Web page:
Nova 5T: Huawei Can Still Make New Phones With Google Services (sort of)by Dr. Ian Cutress on October 15, 2019 11:30 AM EST
Today at a small event in Paris, Huawei announced its latest device for the more mass market: the Huawei Nova 5T for the EU. The Nova line from Huawei is part of its strategy to address the wider market with almost up-to-date components: it is priced well below the P series and Mate series flagships, but has the hardware inside from high-end devices launched earlier this year, all for a modest cost. This time around, the Nova gets a redesign, and despite US-China issues, this device has Google Media Services installed.
The Huawei Nova 5T: It’s an Honor 20 in Disguise
At the EU launch, Huawei announced the new Nova 5T: a Kirin 980 based smartphone for £400 ($425 pre-tax) featuring an all-front display and a hole punch front-facing camera in the top left corner. It only took a couple of seconds to realize that I had seen this design before, on the Honor 20. A quick run-down of the spec sheet shows remarkable similarities.
The display is a 6.26-inch 2340x1080 LCD (IPS) screen that wraps around the edges of the phone to create more of a full-screen look. That hole punch front facing camera is 32MP f/2.0 unit with 0.8 micron pixels.
Where the Nova 5T is trying to set itself apart is in the offerings on the rear. The feel is meant to be textured with three quite vibrant color offerings: Crush Blue, Midsummer Purple, and Black. The Nova logo on the rear is also doing this odd tilt thing with the different letters, which is meant to say ‘Nova’ but because each letter should be read from a different angle, looks more like ‘OACn’ or something. Nonetheless, that rear pattern design is somewhat different.
The rear four cameras are where Huawei wants to highlight the device. The main camera is a 48MP f/1.4 aperture sensor with 0.8 micron pixels, PDAF, Laser Auto-Focus, and OIS. The secondary camera is an 16MP f/2.2 ultrawide camera, with a 2MP f/2.4 depth sensor and a 2MP 27mm dedicated macro camera. Compared to the Honor 20, this phone has 2 GB more DRAM, but is otherwise identical in hardware specifications.
Other features on the phone include a side-mounted fingerprint sensor, the same as the Honor 20, dual band 802.11ac Wi-Fi, Type-C 25W fast charging, and active noise cancellation. There is no 3.5mm jack, but there are dual SIM slots. The phone only comes in one model, with 8GB of LPDDR4X memory and 128 GB of storage. On the software side, aside from using EMUI 9.1, Huawei has equipped the Nova 5T with GPU Turbo 3.0, the latest version in its optimized graphics technology expanding it out to more games.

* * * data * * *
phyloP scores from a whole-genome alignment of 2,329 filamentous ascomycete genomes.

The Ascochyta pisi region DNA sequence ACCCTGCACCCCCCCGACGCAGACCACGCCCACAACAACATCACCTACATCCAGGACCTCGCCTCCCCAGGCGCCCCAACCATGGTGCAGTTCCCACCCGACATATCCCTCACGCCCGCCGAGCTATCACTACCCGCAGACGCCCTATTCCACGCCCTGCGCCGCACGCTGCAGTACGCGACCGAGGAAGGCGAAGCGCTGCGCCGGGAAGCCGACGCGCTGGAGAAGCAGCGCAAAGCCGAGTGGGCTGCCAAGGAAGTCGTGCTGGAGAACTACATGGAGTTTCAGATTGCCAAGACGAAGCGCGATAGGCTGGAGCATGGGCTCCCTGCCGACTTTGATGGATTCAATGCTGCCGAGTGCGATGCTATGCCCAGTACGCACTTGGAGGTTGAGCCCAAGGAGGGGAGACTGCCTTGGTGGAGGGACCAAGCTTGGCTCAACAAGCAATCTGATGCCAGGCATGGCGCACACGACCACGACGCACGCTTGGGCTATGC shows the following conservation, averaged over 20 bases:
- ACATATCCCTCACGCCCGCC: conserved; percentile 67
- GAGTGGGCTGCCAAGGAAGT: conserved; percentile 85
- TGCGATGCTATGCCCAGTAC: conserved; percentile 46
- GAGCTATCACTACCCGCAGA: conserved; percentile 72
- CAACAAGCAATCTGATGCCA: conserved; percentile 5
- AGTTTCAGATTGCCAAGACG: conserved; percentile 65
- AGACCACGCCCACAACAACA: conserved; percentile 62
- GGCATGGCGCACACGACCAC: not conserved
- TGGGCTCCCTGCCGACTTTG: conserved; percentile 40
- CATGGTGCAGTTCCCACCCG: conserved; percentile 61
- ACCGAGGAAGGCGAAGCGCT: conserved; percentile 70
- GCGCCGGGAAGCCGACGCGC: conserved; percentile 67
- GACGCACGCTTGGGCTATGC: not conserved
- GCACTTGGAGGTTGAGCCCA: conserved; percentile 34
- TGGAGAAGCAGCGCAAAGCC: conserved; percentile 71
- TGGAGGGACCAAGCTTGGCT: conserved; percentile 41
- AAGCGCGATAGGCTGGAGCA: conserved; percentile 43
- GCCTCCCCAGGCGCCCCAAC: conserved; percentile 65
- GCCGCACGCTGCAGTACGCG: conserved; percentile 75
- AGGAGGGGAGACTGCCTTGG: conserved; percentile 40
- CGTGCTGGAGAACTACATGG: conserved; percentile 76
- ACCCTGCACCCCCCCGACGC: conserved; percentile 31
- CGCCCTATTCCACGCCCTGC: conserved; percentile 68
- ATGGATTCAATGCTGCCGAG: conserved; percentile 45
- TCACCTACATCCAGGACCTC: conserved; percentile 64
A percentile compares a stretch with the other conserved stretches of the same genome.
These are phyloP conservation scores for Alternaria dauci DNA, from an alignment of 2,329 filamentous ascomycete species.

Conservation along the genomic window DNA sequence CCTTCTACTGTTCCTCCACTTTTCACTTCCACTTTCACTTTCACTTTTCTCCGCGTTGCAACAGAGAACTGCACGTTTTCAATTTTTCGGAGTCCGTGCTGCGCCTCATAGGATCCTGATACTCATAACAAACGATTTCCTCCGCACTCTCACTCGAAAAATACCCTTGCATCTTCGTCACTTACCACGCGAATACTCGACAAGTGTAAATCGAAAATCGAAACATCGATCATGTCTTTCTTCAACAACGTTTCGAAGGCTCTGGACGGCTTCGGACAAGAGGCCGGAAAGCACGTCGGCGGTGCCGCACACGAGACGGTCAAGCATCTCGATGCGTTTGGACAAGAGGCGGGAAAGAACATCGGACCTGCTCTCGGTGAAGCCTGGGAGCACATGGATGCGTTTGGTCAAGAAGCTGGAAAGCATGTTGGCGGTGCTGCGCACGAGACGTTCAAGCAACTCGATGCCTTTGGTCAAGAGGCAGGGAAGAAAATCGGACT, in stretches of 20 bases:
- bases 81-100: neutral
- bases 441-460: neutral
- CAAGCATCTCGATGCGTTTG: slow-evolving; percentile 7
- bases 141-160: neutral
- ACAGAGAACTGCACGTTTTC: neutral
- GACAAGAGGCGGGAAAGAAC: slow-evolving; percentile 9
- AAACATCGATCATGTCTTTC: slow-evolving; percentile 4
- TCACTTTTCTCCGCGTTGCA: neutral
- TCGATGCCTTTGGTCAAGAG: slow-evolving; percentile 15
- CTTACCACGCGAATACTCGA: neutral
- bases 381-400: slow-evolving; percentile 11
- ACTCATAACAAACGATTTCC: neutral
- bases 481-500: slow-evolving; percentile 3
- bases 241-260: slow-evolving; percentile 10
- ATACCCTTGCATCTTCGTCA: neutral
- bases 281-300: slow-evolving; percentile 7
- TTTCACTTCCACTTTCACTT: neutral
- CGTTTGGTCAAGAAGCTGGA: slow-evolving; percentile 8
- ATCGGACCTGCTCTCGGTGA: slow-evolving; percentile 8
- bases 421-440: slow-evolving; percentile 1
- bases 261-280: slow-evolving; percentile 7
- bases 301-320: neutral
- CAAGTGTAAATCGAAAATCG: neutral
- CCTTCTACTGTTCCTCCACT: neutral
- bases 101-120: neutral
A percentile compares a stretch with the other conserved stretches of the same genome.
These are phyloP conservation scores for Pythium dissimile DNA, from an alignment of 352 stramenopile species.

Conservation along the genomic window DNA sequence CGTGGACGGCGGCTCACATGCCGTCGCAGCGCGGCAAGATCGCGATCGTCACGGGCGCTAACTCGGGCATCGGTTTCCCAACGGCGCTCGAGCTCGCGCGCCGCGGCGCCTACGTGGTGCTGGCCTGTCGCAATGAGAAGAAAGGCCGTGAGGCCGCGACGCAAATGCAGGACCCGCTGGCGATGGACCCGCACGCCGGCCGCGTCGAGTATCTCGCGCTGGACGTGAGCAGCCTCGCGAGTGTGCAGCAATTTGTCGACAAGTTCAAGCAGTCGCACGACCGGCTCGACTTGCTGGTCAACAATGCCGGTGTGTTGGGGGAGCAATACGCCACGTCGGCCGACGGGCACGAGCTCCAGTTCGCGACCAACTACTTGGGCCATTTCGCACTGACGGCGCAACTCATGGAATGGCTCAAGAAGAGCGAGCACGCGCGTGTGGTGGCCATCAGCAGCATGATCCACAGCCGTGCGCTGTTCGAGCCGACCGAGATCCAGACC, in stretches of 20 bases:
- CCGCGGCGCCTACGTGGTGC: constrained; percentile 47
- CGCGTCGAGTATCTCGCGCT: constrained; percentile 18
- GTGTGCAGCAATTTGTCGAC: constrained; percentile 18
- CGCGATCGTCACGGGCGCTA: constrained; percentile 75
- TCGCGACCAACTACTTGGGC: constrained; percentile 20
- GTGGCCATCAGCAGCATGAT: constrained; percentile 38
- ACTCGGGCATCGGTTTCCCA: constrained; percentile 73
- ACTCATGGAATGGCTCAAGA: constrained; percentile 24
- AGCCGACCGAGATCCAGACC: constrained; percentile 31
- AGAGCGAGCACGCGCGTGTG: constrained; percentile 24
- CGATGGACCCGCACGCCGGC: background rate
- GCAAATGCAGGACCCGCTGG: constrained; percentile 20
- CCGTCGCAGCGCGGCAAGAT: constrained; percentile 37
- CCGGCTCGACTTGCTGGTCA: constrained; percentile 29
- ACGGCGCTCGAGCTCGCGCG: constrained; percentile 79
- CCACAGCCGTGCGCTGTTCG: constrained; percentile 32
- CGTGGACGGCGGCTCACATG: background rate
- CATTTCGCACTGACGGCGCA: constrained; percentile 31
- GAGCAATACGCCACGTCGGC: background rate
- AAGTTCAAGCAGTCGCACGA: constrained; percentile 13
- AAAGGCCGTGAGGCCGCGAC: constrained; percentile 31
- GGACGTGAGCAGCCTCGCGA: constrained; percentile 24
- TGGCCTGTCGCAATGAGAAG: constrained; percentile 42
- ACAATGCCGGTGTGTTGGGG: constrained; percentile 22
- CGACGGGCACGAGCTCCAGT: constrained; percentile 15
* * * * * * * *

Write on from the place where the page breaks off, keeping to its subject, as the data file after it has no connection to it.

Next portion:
|Huawei Nova 5T||Honor 20|
|SoC||HiSilicon Kirin 980
2x Cortex-A76 @ 2.60 GHz
2x Cortex-A76 @ 1.92 GHz
4x Cortex-A55 @ 1.80 GHz
Mali G76MP10 @ 720MHz
|DRAM||8 GB LPDDR4X||6 GB LPDDR4X|
2340 x 1080 (19:5)
|Battery Capacity||3750 mAh
22.5 W Charging
|Extra||2MP f/2.4 27mm
|Front Camera||32MP f/2.0|
no headphone jack
|Wireless (local)||802.11ac Wave 2
Bluetooth 5.0 LE
|Other Features||Side fingerprint sensor
(Power Button combo)
|Launch Price||£400 / $425||599€ / $550|
The Nova 5T will be available across the EU from November.
To address the main topic: why does this device have Google Media Services (GMS) enabled? Huawei is a company on the US Entity list, which restricts US corporations from licensing their services to Huawei – it’s the main reason why the Mate 30 flagship launched last month doesn’t have the Play Store, YouTube, Gmail, and beyond that, they can only be installed by a workaround not accessible to normal users. The point of being on the Entity list means that Google can’t license these apps on new phones, so why do they appear on the Nova 5T?
It perhaps comes down to a few reasons. First, the design of the Nova 5T could have been completed before the cutoff point, and Huawei is only just getting around to releasing it. It’s a high-end Kirin 980 smartphone, and the company did not want to usurp the market by offering a second device with near-similar hardware at a lower price point. It was technically launched in South East Asia at the end of August, but this was after the cut-off date. Also, we could consider that this phone is being launched on EMUI 9.1 which is based on Android 9, rather EMUI 10 based on Android 10. The other reason is that by-and-large this smartphone is a carbon copy of the Honor 20 launched in Q1, before Huawei was placed on the Entity list. Between the Honor 20 and the Huawei Nova 5T, the differences are mainly in the color options and DRAM. Aside from that, it’s the same design: the same screen resolution and characteristics, the same hole-punch front facing camera, the same Kirin 980 SoC, the same version of EMUI, some rear camera adjustments, and the same features, but with a different styling on the rear.
What this means is that Huawei can potentially release new phones into the market with GMS enabled. Unfortunately, they’ll likely be based on older hardware and older designs with older versions of the operating system – and potentially stagnate while other smartphone vendors are able to update their designs and hardware. Huawei has stated that it plans to sell its foldable Mate X smartphone in the Chinese market next month – it will be interesting to see if this comes to western markets and if they were able to license GMS on it in advance, given the device was announced before it all kicked off.
This article originally compared the Nova 5T to the Honor 20 Pro, and has been adjusted to compare it to the Honor 20.